Nous Alpha Interview: A Music Video Series Inspired by A Walk Through the Woods

Nous Alpha - For Hollow
Nous Alpha – “For Hollow” Music Video directed by Paola Oloa

When curating music videos for their forthcoming album, Walk in the Woods, the musical duo Nous Alpha drew on the artistic expertise of four artists who had previously collaborated with their record label, Our Silent Canvas. Comprised of Christopher Bono (Ghost Against Ghost, NOUS) and Gareth Jones (Depeche Mode, Grizzly Bear, Spiritual Friendship), Nous Alpha began with simple video recordings from their album recording process and offered it up to the artists for interpretation. The resulting works are colorful and intuitive; naturalistic and technological.
In the following Q&A interview, Christopher Bono of Nous Alpha describes how they worked with and selected their collaborators, while video artist Paola Olea and Laskfar Vortok share the creative process for their respective works.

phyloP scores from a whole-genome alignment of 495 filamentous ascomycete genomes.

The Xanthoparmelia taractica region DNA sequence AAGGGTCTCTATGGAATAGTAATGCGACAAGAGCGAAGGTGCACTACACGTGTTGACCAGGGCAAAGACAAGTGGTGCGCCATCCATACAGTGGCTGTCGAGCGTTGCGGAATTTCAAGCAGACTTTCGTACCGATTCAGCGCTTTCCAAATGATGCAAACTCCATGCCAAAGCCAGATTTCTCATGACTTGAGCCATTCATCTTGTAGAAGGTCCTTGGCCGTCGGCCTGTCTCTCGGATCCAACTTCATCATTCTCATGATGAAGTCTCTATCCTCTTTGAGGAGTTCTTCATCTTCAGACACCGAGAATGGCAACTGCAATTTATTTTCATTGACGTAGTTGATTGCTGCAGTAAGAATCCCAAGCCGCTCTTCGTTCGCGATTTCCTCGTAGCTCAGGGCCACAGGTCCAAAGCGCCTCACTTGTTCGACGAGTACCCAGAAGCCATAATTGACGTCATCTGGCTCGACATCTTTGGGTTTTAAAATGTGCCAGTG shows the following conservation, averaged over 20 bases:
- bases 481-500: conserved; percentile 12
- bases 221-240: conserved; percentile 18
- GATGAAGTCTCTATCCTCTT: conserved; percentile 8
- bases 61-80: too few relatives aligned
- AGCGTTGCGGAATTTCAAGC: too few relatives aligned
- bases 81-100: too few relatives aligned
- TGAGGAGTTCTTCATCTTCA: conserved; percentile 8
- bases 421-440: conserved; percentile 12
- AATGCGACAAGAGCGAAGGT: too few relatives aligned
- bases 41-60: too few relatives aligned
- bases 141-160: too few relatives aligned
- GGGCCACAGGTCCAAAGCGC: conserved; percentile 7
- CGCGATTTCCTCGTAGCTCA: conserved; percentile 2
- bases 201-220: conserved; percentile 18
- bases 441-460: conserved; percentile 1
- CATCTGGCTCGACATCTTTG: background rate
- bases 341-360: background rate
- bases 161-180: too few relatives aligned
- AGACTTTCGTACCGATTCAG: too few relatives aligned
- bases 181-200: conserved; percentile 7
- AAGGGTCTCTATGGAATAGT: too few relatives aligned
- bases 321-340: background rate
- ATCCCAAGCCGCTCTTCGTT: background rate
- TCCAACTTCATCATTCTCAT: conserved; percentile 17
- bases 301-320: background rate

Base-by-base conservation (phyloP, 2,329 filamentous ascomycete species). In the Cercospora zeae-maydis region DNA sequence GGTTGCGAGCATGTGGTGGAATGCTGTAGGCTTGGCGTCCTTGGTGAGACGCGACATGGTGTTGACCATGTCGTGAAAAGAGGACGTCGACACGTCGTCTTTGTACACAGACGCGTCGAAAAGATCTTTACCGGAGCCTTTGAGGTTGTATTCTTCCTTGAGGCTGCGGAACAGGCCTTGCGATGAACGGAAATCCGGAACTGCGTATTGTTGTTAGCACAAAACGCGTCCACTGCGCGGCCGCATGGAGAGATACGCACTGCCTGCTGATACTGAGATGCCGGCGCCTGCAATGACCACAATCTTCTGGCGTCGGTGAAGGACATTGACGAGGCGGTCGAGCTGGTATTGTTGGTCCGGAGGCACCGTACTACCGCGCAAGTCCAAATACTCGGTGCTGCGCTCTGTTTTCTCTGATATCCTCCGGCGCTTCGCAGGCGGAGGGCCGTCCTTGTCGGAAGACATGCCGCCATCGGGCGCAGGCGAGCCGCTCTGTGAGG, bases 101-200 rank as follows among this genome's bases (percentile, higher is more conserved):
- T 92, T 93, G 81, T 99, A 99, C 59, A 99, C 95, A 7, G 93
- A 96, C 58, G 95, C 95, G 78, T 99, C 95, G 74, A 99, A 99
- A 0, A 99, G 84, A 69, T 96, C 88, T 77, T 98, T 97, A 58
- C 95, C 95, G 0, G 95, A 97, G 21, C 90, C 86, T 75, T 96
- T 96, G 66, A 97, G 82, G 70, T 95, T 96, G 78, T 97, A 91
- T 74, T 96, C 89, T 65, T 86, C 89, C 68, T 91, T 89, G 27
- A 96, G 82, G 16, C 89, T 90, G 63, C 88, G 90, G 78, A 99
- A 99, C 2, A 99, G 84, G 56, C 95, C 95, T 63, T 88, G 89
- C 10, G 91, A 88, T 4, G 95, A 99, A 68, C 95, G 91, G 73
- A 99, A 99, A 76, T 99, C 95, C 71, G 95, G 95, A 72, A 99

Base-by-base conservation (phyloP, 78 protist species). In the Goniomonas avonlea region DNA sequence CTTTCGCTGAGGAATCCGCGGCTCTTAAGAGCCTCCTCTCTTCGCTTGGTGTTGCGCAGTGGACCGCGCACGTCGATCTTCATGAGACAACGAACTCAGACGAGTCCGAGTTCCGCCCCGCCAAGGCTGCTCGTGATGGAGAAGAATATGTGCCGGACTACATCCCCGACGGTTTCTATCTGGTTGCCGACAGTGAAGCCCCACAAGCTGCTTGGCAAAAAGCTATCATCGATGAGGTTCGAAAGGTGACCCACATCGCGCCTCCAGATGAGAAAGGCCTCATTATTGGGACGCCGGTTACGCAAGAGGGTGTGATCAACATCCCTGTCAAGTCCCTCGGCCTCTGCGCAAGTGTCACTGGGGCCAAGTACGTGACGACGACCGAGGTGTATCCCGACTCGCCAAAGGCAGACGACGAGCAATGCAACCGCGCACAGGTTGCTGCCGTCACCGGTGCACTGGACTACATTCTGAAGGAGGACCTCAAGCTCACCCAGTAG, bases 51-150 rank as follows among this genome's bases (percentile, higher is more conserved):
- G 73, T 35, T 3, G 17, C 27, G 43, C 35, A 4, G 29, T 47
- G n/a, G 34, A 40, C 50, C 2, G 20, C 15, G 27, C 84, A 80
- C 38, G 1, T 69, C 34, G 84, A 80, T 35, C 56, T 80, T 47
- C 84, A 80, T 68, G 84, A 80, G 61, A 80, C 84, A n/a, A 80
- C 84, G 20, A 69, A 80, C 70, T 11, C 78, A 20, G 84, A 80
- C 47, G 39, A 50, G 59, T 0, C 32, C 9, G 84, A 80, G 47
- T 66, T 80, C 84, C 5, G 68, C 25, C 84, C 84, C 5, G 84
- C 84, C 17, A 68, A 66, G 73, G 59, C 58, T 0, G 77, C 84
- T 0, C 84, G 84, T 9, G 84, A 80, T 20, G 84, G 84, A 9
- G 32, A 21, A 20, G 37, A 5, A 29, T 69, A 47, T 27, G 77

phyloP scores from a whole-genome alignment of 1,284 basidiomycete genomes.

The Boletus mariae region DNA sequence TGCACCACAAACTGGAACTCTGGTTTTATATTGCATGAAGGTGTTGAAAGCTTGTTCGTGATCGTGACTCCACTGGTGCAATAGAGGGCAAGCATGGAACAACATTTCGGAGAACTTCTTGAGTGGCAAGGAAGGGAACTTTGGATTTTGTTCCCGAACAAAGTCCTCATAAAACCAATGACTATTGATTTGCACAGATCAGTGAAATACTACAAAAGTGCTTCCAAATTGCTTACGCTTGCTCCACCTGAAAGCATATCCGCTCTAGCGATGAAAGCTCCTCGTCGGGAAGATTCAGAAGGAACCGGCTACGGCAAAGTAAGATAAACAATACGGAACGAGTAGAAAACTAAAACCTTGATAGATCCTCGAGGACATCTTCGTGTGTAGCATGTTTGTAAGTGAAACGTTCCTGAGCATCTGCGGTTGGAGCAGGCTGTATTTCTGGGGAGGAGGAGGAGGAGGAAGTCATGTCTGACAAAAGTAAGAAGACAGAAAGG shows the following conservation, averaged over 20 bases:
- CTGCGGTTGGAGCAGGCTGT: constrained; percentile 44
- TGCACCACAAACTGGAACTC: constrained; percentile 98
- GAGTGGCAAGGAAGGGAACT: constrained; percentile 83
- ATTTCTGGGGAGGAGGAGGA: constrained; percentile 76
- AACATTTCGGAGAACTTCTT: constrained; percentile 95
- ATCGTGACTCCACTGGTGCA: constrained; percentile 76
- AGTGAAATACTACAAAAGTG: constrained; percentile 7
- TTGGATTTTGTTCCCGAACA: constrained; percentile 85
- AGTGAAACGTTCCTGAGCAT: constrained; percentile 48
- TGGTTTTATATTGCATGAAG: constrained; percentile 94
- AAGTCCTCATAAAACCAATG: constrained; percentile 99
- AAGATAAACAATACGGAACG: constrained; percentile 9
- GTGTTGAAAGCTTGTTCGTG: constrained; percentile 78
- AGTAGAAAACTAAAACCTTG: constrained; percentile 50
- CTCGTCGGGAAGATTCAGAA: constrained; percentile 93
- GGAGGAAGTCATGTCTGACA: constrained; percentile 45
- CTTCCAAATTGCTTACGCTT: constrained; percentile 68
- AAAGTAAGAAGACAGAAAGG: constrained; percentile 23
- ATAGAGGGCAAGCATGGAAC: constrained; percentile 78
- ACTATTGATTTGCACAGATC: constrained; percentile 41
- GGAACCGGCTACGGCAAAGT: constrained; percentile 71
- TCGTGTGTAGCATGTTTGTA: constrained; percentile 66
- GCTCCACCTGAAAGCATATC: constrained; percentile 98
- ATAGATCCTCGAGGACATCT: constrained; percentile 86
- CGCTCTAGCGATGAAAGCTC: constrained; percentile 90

Nous Alpha - For Hollow
Nous Alpha – “Virtues” Music Video directed by Laskfar Vortok

This article is a part of our Compare & Contrast Series, where we analyze a creative project from its many varied viewpoints. VIEW THEM ALL


Nous Alpha involved a number of digital artists in this project. How did you choose the artists you worked with and what was a throughline you were hoping to achieve with the entire suite?

Christopher Bono (Nous Alpha): First off, thank you for the interest and the thoughtful questions! All four of the artists we chose had previously worked with Our Silent Canvas Records in the past. Ben, Paola, and Ployz each collaborated with us on the Tsyphur Zalan visual series project for the release of the third record in the Oceanic series of albums. We had recruited several motion designers to do some short 1-minute visualizations to a very long ambient drone album. We thought this team of three was perfectly well suited for the Nous Alpha project. The fourth artist, Laskfar Vortok, had done one of the videos for the political track “Darth Mango” from Ghost Against Ghost. He became a good friend after that project, so we invited him to the Nous Alpha video team as well.